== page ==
week 17 (end of summer CSA season)

Pick List:


      KITCHEN SHARE:      

Raspberry Sauce


Holy hell, it is week 17 of our 17 week CSA harvest season.  That went too quick.  That said, i can’t get too sentimental as our FALL CSA begins next Wednesday, so while it may seem like we are saying goodbye to an old friend, our more attractive friend that comes with eggs, fresh bread and ready made foods is about to come in town and we will call this friend FALL-TANYA.  (can you tell i am writing this at 5am?).

FALL-TANYA aside, let me tell you about this past week:  This week we began the shift into colder weather farming- making space in the pack shed for potatoes, chipping onions, picking up the rest of the winter squash, picking and washing an amazing amount of carrots, eating soups, and wearing so many layers that get strewn across the yard come 11am when the fog lifts.  Also noteworthy, we had a frost scare two nights in a row.  Thankfully (or not so thankfully depending on who you ask, ahem Pooh who is always ready for an early frost so he can go fishing) we were protected by the fog and nothing got hit.  To prepare for the frost, Mike was out the night prior picking literal bins upon bins of peppers- as peppers fare terribly when the weather dips too low.  Ray and the rest of field crew were picking up the rest of the pumpkins and winter squash, and i was putting a tired toddler to bed.  

Also this week, Willing Hands came by and picked what looked like 100’s of pounds of cherry tomatoes to be distributed to local food pantries.  As I’ve mentioned earlier, the good folks at Willing Hands come out to glean once a week- sometimes carrots, onions, green beans, etc… but this week seeing all of those cherry tomatoes go out was something special.  I am so pumped and proud to be apart of a farm that provides food throughout the ENTIRE growing season to less fortunate people and families.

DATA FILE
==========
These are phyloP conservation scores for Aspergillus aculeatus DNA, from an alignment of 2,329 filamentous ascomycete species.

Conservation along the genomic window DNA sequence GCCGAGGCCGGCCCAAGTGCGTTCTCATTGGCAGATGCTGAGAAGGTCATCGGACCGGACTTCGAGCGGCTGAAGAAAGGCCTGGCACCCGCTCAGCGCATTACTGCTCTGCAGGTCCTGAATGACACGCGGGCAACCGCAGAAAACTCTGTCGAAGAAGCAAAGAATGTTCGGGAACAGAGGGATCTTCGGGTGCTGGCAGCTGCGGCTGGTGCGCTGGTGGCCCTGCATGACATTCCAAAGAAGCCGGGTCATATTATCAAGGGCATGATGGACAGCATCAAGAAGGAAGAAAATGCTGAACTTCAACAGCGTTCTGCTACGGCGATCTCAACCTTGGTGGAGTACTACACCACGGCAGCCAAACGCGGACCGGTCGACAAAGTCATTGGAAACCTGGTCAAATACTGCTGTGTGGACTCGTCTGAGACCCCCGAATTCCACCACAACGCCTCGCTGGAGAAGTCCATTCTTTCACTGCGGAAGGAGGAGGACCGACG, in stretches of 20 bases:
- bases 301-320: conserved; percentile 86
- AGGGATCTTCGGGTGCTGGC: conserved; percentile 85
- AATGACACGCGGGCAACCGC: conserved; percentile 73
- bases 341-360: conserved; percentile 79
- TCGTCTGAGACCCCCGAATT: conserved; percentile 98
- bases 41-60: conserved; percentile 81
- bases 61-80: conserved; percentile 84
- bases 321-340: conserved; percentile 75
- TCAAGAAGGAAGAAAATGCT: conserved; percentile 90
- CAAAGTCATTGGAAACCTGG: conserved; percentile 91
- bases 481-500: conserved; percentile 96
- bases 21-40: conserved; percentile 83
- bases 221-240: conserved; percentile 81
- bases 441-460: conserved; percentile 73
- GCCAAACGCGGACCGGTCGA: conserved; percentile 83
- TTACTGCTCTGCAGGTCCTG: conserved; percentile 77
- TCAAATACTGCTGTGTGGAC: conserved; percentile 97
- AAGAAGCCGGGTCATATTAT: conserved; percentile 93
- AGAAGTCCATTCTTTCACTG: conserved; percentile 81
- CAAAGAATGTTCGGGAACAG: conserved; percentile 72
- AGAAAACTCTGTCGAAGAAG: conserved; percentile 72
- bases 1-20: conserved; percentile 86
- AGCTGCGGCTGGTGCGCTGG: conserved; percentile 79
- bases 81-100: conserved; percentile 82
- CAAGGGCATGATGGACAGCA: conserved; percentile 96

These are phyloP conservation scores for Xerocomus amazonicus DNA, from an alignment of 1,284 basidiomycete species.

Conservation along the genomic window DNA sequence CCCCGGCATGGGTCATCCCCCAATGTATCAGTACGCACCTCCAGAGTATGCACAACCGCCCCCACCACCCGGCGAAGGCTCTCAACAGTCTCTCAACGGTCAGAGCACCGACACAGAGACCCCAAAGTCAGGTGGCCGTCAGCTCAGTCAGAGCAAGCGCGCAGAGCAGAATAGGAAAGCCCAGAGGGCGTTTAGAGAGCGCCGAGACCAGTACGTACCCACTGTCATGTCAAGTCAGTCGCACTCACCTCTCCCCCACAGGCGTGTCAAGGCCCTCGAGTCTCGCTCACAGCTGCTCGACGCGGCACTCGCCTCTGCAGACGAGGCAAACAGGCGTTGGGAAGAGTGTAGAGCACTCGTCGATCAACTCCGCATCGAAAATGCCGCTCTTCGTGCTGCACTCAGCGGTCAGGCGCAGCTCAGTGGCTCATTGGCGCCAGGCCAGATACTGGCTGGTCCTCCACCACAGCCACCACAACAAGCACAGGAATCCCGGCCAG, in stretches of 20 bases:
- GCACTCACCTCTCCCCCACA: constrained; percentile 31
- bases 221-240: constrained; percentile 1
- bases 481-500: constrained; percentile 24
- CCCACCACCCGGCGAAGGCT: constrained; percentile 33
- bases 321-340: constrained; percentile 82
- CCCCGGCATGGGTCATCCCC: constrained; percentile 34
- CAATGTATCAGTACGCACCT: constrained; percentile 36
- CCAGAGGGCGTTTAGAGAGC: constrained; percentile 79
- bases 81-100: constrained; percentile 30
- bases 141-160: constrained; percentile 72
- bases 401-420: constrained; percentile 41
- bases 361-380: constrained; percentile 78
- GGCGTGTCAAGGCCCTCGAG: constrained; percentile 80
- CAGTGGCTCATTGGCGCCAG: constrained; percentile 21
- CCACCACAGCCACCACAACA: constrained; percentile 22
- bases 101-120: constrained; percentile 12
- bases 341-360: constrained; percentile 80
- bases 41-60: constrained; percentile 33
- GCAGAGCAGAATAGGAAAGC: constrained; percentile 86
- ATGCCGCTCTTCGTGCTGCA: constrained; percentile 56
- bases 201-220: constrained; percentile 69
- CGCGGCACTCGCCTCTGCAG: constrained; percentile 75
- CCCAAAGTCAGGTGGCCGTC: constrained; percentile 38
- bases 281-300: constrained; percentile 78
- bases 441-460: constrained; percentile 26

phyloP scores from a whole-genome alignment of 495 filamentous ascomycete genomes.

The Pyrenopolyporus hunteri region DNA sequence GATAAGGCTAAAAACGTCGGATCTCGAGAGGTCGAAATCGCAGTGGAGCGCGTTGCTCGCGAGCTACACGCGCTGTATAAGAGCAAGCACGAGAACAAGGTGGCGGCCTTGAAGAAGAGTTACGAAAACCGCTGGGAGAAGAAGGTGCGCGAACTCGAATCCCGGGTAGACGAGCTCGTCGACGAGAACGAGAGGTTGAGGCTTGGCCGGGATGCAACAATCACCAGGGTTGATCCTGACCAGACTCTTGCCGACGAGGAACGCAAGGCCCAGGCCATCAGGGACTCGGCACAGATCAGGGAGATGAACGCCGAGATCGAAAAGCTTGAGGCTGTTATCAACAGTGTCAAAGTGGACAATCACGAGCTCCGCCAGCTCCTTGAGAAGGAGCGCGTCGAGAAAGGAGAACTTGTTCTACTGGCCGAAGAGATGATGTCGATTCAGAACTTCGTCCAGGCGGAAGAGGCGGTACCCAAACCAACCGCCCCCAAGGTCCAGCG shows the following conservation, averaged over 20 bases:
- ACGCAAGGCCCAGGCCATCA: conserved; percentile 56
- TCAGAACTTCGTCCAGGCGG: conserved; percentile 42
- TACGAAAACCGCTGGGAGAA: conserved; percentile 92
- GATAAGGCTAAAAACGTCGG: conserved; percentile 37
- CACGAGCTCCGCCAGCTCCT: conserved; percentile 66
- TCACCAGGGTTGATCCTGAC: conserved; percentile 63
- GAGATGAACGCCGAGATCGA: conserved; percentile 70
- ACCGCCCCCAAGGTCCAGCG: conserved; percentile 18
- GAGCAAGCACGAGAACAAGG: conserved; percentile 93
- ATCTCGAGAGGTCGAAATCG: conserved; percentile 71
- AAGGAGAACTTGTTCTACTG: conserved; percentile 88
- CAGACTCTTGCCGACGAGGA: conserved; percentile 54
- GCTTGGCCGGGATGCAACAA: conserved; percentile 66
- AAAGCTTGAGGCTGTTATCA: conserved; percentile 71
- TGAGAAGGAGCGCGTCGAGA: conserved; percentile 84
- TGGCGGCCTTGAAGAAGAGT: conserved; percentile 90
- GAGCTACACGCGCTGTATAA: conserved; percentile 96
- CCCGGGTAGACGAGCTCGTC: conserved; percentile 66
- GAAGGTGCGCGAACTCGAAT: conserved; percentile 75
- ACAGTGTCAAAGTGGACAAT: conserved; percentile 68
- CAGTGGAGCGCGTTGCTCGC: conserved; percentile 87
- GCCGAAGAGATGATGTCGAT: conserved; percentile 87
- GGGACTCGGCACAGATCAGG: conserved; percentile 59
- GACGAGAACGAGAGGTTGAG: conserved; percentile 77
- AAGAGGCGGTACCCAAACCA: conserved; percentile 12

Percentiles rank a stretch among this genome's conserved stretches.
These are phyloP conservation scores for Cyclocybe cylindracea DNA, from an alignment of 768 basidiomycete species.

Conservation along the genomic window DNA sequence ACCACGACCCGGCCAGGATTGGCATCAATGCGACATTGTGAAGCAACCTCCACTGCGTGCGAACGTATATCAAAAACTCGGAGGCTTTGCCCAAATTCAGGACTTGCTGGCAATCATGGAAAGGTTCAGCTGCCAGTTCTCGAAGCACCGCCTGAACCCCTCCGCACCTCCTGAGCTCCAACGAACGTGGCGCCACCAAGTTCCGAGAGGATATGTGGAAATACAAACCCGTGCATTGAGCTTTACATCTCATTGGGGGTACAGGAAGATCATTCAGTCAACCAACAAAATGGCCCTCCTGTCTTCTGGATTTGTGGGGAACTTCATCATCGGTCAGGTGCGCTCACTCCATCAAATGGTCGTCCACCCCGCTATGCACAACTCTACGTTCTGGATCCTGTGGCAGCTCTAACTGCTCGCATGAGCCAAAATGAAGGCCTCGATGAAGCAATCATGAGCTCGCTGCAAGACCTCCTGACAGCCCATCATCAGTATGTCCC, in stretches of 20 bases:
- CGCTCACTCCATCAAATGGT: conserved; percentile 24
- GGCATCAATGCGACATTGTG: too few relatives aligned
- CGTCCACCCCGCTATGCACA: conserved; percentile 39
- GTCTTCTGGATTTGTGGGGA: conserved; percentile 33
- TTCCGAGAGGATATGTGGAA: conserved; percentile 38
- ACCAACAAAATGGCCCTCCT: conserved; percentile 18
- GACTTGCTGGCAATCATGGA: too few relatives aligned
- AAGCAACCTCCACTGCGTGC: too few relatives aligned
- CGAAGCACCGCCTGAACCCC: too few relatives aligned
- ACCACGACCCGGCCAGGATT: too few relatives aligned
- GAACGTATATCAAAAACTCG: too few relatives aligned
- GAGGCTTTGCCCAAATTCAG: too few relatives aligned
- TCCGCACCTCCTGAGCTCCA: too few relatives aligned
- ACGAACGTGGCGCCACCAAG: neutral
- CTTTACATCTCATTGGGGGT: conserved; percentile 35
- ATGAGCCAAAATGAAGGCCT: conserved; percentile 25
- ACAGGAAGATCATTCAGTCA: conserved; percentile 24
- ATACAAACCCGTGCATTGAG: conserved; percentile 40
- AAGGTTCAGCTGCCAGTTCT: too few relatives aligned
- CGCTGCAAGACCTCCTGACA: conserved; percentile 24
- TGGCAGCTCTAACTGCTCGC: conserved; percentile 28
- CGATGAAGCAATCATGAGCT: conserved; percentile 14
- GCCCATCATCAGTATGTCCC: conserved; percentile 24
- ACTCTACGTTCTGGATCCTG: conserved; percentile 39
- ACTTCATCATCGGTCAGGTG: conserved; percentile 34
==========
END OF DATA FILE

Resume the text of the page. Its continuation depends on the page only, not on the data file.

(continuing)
One more aside- the FARMSTAND CLOSES FOR THE SEASON on OCTOBER 9th (Indigenous Peoples Day).  

To ensure quality sustenance for you and your loved ones through the cold months consider the following:

  1. Join the FALL CSA and hang out with me or Allie Wednesday Nights from 5-6pm  (have i mentioned this enough? I’m just super excited)

  2. Load up on pre-packaged frozen fruit (strawberries, raspberries, blueberries, etc..) and roasted vegetables and PESTO  from our Farmstand FREEZER

  3. Buy and store unwashed potatoes and beets in bulk as well as washed and bagged carrots (they last longer this way).

  4. Take home so many plum tomatoes for your own roasting and storing.

  5. Shop at the Coop!!  We will continue to sell beets, potatoes, onions, carrots, winter squash, etc until we run out usually around the first of the year.   

 The list could go on but I will stop there because i need coffee asap.  Bottomline, I love being apart of this food-based-good-grown community.  I am so grateful to all the CSAers that came out this season and bought a share in our farm- I hope you enjoyed it- feel free to email me with any gripes that can be improved upon next year.  Lastly,  Thank you for making our farm, your farm- see you in 2018!!